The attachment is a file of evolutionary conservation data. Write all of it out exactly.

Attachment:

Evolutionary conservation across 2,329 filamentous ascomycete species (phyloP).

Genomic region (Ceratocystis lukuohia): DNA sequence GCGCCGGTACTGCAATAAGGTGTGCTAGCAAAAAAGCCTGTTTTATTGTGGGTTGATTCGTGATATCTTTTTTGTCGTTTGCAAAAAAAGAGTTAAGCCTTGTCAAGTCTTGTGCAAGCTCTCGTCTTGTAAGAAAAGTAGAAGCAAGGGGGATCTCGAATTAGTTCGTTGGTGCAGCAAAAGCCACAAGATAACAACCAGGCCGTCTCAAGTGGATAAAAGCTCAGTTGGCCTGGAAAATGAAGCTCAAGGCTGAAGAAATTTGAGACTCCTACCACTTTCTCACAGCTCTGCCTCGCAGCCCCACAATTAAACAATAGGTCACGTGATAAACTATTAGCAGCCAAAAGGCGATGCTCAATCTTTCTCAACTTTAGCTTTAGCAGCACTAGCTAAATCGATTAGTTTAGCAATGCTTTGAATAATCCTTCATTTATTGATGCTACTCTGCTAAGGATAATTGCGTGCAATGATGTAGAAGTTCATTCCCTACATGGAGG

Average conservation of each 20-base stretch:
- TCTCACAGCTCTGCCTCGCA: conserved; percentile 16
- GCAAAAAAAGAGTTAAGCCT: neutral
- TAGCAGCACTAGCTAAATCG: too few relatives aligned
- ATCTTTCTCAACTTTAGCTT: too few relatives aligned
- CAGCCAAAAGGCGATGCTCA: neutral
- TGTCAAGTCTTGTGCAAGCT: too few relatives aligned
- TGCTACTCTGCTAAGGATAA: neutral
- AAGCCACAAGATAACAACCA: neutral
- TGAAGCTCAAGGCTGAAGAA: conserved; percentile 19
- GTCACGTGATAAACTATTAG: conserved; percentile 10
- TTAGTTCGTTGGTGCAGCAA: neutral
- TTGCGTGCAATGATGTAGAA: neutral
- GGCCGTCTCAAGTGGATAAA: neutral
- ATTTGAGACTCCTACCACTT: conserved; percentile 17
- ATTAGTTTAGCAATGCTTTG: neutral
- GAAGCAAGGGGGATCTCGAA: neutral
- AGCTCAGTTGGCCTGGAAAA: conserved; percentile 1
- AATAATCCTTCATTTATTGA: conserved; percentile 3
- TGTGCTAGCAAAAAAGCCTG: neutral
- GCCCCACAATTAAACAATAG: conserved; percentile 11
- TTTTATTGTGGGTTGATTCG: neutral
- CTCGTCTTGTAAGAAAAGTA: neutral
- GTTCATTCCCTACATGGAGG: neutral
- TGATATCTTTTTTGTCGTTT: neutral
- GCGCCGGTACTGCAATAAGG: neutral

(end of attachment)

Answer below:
Evolutionary conservation across 2,329 filamentous ascomycete species (phyloP).

Genomic region (Ceratocystis lukuohia): DNA sequence GCGCCGGTACTGCAATAAGGTGTGCTAGCAAAAAAGCCTGTTTTATTGTGGGTTGATTCGTGATATCTTTTTTGTCGTTTGCAAAAAAAGAGTTAAGCCTTGTCAAGTCTTGTGCAAGCTCTCGTCTTGTAAGAAAAGTAGAAGCAAGGGGGATCTCGAATTAGTTCGTTGGTGCAGCAAAAGCCACAAGATAACAACCAGGCCGTCTCAAGTGGATAAAAGCTCAGTTGGCCTGGAAAATGAAGCTCAAGGCTGAAGAAATTTGAGACTCCTACCACTTTCTCACAGCTCTGCCTCGCAGCCCCACAATTAAACAATAGGTCACGTGATAAACTATTAGCAGCCAAAAGGCGATGCTCAATCTTTCTCAACTTTAGCTTTAGCAGCACTAGCTAAATCGATTAGTTTAGCAATGCTTTGAATAATCCTTCATTTATTGATGCTACTCTGCTAAGGATAATTGCGTGCAATGATGTAGAAGTTCATTCCCTACATGGAGG

Average conservation of each 20-base stretch:
- TCTCACAGCTCTGCCTCGCA: conserved; percentile 16
- GCAAAAAAAGAGTTAAGCCT: neutral
- TAGCAGCACTAGCTAAATCG: too few relatives aligned
- ATCTTTCTCAACTTTAGCTT: too few relatives aligned
- CAGCCAAAAGGCGATGCTCA: neutral
- TGTCAAGTCTTGTGCAAGCT: too few relatives aligned
- TGCTACTCTGCTAAGGATAA: neutral
- AAGCCACAAGATAACAACCA: neutral
- TGAAGCTCAAGGCTGAAGAA: conserved; percentile 19
- GTCACGTGATAAACTATTAG: conserved; percentile 10
- TTAGTTCGTTGGTGCAGCAA: neutral
- TTGCGTGCAATGATGTAGAA: neutral
- GGCCGTCTCAAGTGGATAAA: neutral
- ATTTGAGACTCCTACCACTT: conserved; percentile 17
- ATTAGTTTAGCAATGCTTTG: neutral
- GAAGCAAGGGGGATCTCGAA: neutral
- AGCTCAGTTGGCCTGGAAAA: conserved; percentile 1
- AATAATCCTTCATTTATTGA: conserved; percentile 3
- TGTGCTAGCAAAAAAGCCTG: neutral
- GCCCCACAATTAAACAATAG: conserved; percentile 11
- TTTTATTGTGGGTTGATTCG: neutral
- CTCGTCTTGTAAGAAAAGTA: neutral
- GTTCATTCCCTACATGGAGG: neutral
- TGATATCTTTTTTGTCGTTT: neutral
- GCGCCGGTACTGCAATAAGG: neutral